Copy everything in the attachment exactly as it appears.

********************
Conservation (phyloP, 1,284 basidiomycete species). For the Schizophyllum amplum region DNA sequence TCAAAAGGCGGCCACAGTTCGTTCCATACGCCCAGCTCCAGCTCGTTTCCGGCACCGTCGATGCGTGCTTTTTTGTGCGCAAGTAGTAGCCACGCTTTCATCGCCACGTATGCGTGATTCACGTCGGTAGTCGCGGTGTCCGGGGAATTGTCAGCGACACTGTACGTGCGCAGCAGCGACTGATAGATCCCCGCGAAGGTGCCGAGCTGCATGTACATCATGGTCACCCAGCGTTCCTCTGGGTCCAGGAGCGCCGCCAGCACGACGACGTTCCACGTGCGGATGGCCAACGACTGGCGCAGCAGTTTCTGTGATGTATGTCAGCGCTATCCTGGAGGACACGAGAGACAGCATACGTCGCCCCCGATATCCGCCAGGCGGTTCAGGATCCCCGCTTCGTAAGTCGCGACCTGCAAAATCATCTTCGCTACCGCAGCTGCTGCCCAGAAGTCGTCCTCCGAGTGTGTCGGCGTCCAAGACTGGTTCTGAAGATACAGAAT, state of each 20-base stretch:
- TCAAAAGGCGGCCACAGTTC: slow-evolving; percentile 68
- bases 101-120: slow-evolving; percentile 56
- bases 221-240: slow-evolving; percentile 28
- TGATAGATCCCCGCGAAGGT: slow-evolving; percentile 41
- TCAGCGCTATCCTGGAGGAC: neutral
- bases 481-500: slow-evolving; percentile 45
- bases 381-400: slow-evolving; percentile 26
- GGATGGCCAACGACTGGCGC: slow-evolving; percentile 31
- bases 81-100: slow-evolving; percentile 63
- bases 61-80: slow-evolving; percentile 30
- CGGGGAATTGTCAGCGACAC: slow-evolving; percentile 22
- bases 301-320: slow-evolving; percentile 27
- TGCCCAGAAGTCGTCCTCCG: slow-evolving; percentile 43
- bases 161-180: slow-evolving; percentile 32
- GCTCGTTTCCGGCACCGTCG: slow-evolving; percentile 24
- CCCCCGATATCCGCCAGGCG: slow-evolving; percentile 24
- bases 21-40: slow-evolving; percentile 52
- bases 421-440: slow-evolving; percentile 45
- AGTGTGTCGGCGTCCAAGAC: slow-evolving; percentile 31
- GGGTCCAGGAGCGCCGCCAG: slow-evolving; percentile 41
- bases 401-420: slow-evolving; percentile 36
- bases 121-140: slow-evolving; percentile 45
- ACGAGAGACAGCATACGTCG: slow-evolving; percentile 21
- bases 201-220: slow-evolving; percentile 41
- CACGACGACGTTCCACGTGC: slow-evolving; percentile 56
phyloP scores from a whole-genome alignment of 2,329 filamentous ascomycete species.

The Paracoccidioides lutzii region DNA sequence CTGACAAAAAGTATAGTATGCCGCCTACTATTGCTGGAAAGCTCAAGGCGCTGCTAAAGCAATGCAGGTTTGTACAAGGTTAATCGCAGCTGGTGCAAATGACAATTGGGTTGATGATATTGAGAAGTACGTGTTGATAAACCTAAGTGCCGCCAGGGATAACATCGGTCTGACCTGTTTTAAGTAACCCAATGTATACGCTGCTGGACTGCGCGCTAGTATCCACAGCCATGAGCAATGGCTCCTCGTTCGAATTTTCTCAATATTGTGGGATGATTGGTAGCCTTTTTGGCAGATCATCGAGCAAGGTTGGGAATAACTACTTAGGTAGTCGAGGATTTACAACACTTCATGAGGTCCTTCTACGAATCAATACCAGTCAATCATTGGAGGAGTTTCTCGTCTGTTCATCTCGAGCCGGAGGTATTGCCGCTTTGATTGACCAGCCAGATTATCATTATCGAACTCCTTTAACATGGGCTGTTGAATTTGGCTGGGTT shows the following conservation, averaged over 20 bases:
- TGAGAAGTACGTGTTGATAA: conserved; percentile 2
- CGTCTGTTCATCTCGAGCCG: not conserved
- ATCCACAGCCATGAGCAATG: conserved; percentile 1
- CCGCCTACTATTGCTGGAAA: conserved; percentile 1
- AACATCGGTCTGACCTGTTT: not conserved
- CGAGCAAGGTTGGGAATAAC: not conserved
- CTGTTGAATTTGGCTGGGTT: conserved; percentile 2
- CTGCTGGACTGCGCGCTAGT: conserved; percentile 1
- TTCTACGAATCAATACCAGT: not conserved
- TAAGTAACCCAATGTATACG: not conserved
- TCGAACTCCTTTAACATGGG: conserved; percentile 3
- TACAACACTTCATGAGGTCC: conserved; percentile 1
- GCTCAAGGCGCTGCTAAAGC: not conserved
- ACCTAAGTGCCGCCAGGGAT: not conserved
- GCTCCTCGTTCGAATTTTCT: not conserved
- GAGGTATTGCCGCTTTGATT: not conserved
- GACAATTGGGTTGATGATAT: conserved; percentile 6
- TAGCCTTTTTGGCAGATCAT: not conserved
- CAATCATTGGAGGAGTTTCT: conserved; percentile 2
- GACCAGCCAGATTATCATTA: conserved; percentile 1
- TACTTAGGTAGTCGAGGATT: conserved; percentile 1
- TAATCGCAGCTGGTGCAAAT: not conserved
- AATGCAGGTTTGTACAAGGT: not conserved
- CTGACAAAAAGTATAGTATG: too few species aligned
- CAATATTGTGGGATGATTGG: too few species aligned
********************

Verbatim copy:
Conservation (phyloP, 1,284 basidiomycete species). For the Schizophyllum amplum region DNA sequence TCAAAAGGCGGCCACAGTTCGTTCCATACGCCCAGCTCCAGCTCGTTTCCGGCACCGTCGATGCGTGCTTTTTTGTGCGCAAGTAGTAGCCACGCTTTCATCGCCACGTATGCGTGATTCACGTCGGTAGTCGCGGTGTCCGGGGAATTGTCAGCGACACTGTACGTGCGCAGCAGCGACTGATAGATCCCCGCGAAGGTGCCGAGCTGCATGTACATCATGGTCACCCAGCGTTCCTCTGGGTCCAGGAGCGCCGCCAGCACGACGACGTTCCACGTGCGGATGGCCAACGACTGGCGCAGCAGTTTCTGTGATGTATGTCAGCGCTATCCTGGAGGACACGAGAGACAGCATACGTCGCCCCCGATATCCGCCAGGCGGTTCAGGATCCCCGCTTCGTAAGTCGCGACCTGCAAAATCATCTTCGCTACCGCAGCTGCTGCCCAGAAGTCGTCCTCCGAGTGTGTCGGCGTCCAAGACTGGTTCTGAAGATACAGAAT, state of each 20-base stretch:
- TCAAAAGGCGGCCACAGTTC: slow-evolving; percentile 68
- bases 101-120: slow-evolving; percentile 56
- bases 221-240: slow-evolving; percentile 28
- TGATAGATCCCCGCGAAGGT: slow-evolving; percentile 41
- TCAGCGCTATCCTGGAGGAC: neutral
- bases 481-500: slow-evolving; percentile 45
- bases 381-400: slow-evolving; percentile 26
- GGATGGCCAACGACTGGCGC: slow-evolving; percentile 31
- bases 81-100: slow-evolving; percentile 63
- bases 61-80: slow-evolving; percentile 30
- CGGGGAATTGTCAGCGACAC: slow-evolving; percentile 22
- bases 301-320: slow-evolving; percentile 27
- TGCCCAGAAGTCGTCCTCCG: slow-evolving; percentile 43
- bases 161-180: slow-evolving; percentile 32
- GCTCGTTTCCGGCACCGTCG: slow-evolving; percentile 24
- CCCCCGATATCCGCCAGGCG: slow-evolving; percentile 24
- bases 21-40: slow-evolving; percentile 52
- bases 421-440: slow-evolving; percentile 45
- AGTGTGTCGGCGTCCAAGAC: slow-evolving; percentile 31
- GGGTCCAGGAGCGCCGCCAG: slow-evolving; percentile 41
- bases 401-420: slow-evolving; percentile 36
- bases 121-140: slow-evolving; percentile 45
- ACGAGAGACAGCATACGTCG: slow-evolving; percentile 21
- bases 201-220: slow-evolving; percentile 41
- CACGACGACGTTCCACGTGC: slow-evolving; percentile 56
phyloP scores from a whole-genome alignment of 2,329 filamentous ascomycete species.

The Paracoccidioides lutzii region DNA sequence CTGACAAAAAGTATAGTATGCCGCCTACTATTGCTGGAAAGCTCAAGGCGCTGCTAAAGCAATGCAGGTTTGTACAAGGTTAATCGCAGCTGGTGCAAATGACAATTGGGTTGATGATATTGAGAAGTACGTGTTGATAAACCTAAGTGCCGCCAGGGATAACATCGGTCTGACCTGTTTTAAGTAACCCAATGTATACGCTGCTGGACTGCGCGCTAGTATCCACAGCCATGAGCAATGGCTCCTCGTTCGAATTTTCTCAATATTGTGGGATGATTGGTAGCCTTTTTGGCAGATCATCGAGCAAGGTTGGGAATAACTACTTAGGTAGTCGAGGATTTACAACACTTCATGAGGTCCTTCTACGAATCAATACCAGTCAATCATTGGAGGAGTTTCTCGTCTGTTCATCTCGAGCCGGAGGTATTGCCGCTTTGATTGACCAGCCAGATTATCATTATCGAACTCCTTTAACATGGGCTGTTGAATTTGGCTGGGTT shows the following conservation, averaged over 20 bases:
- TGAGAAGTACGTGTTGATAA: conserved; percentile 2
- CGTCTGTTCATCTCGAGCCG: not conserved
- ATCCACAGCCATGAGCAATG: conserved; percentile 1
- CCGCCTACTATTGCTGGAAA: conserved; percentile 1
- AACATCGGTCTGACCTGTTT: not conserved
- CGAGCAAGGTTGGGAATAAC: not conserved
- CTGTTGAATTTGGCTGGGTT: conserved; percentile 2
- CTGCTGGACTGCGCGCTAGT: conserved; percentile 1
- TTCTACGAATCAATACCAGT: not conserved
- TAAGTAACCCAATGTATACG: not conserved
- TCGAACTCCTTTAACATGGG: conserved; percentile 3
- TACAACACTTCATGAGGTCC: conserved; percentile 1
- GCTCAAGGCGCTGCTAAAGC: not conserved
- ACCTAAGTGCCGCCAGGGAT: not conserved
- GCTCCTCGTTCGAATTTTCT: not conserved
- GAGGTATTGCCGCTTTGATT: not conserved
- GACAATTGGGTTGATGATAT: conserved; percentile 6
- TAGCCTTTTTGGCAGATCAT: not conserved
- CAATCATTGGAGGAGTTTCT: conserved; percentile 2
- GACCAGCCAGATTATCATTA: conserved; percentile 1
- TACTTAGGTAGTCGAGGATT: conserved; percentile 1
- TAATCGCAGCTGGTGCAAAT: not conserved
- AATGCAGGTTTGTACAAGGT: not conserved
- CTGACAAAAAGTATAGTATG: too few species aligned
- CAATATTGTGGGATGATTGG: too few species aligned